DRY & WET ROT
Dry rot and wet rot can affect buildings of all ages and, if decay is discovered, it should be identified and remedial action should be taken without delay.
Fungal decay occurs in timber which becomes wet for some time and is the result of the attack by one of a number of wood-destroying fungi. The most well known are Serpula lacrymans – the true dry rot fungus, Coniophora puteana – the Cellar fungus and Poria vaillantii – the Pore or Mine fungus.
Many other fungi also occur and some have recently been particularly linked with decay in door and window frames.
Dry rot is only caused by Serpula lacrymans and is the most serious form of fungal decay in a building. It can spread onto and destroy much of the timber. Wet rot occurs more frequently, but is less serious; decay is typically confined to the area where timber has become and remains wet.
Once a dry rot outbreak has started eating away at wood, it can be very difficult to stop it spreading.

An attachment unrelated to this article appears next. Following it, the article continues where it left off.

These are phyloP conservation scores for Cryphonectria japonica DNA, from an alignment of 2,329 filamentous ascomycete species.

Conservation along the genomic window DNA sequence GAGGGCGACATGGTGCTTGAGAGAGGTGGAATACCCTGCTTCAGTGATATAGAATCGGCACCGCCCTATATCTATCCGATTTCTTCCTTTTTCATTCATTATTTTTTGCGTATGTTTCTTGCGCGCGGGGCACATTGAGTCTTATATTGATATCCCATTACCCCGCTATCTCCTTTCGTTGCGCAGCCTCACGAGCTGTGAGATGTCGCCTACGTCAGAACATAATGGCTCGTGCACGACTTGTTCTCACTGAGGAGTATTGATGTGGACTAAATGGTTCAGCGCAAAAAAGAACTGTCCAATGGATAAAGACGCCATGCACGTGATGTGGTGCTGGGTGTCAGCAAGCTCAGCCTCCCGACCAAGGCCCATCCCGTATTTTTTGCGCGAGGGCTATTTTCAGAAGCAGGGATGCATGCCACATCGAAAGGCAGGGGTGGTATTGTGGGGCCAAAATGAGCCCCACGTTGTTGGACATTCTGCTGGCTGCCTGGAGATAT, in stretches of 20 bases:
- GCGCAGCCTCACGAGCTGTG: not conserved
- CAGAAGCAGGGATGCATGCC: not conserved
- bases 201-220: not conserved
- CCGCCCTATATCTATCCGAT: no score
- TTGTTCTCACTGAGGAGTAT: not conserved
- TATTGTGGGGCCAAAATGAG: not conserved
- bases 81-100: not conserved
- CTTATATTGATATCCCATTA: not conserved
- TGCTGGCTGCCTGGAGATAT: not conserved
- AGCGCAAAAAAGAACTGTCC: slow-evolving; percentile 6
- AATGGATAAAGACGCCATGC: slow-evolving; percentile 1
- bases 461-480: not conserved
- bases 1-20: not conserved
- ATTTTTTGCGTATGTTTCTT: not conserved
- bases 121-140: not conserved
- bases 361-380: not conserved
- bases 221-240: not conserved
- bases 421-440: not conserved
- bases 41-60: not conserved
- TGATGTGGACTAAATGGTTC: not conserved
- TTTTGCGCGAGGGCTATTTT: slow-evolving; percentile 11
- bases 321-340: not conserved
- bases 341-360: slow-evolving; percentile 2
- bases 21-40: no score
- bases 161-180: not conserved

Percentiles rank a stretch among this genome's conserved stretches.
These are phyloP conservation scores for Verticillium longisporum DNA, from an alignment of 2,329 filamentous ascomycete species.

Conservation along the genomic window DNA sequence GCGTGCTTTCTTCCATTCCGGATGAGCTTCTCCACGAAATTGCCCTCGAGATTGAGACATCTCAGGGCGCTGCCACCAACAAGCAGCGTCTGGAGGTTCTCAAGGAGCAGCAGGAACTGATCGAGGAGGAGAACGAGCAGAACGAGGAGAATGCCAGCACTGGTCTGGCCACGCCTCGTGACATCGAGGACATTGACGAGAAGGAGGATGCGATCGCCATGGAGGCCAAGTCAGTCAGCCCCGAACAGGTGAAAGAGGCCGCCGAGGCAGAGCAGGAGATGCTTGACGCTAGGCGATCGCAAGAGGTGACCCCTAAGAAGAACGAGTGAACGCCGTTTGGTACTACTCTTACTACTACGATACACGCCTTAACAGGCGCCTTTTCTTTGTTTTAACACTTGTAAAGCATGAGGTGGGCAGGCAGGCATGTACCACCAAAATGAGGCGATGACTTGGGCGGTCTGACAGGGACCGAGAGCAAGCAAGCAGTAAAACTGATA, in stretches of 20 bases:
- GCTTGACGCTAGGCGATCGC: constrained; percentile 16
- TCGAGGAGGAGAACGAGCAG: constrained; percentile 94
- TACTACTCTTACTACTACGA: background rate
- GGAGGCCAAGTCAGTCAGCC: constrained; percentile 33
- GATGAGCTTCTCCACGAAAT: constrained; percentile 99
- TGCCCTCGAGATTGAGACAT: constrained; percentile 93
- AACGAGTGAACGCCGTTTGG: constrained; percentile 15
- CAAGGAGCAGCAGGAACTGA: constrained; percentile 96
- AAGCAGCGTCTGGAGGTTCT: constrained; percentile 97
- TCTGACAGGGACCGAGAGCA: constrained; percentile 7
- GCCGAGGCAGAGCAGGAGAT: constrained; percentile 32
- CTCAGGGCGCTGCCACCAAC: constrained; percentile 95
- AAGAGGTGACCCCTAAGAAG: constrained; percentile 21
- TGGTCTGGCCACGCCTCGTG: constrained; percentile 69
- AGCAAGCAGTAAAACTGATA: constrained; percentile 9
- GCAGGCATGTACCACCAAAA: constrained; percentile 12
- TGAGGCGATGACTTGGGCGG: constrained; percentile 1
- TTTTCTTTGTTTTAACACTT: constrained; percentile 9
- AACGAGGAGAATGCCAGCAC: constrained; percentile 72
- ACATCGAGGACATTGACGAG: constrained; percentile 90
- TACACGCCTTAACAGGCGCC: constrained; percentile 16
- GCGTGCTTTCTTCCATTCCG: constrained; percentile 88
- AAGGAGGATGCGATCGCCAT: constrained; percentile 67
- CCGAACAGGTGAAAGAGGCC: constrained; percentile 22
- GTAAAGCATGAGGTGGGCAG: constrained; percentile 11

It takes expert knowledge and appropriate specialist remediation to make sure dry rot is completely removed.
In order to resolve a dry rot problem, we initially need to identify the causes of dry rot so we can determine the most appropriate treatments and advise on how to prevent future dry rot outbreaks.
For dry rot to be present in a building moisture and a food source (wood) need to be present.
What does dry rot look like and what can you do as a homeowner to identify the problem?
Dry rot becomes problematic and difficult for property owners when a dry rot outbreak progresses in non-visible areas of your property such as your stairs, loft, attic or flooring.
Dry rot can be found in any part of your home where there is timber so long as the environmental conditions exist for the outbreak
In preparation for the application of preservatives, the timbers should be cleaned down to remove any excessive dust and debris.
Treatments using water based insecticides are very common and are generally successful and cost effective.
Chemicals are often applied by low pressure spraying but some insecticides can be applied by “fogging” or are brushed on.
Furniture, ornaments and small items of timber can be treated by the use of heat, freezing or gas fumigation.
All these methods of treatment are highly specialised and should only be undertaken by people who are trained and competent.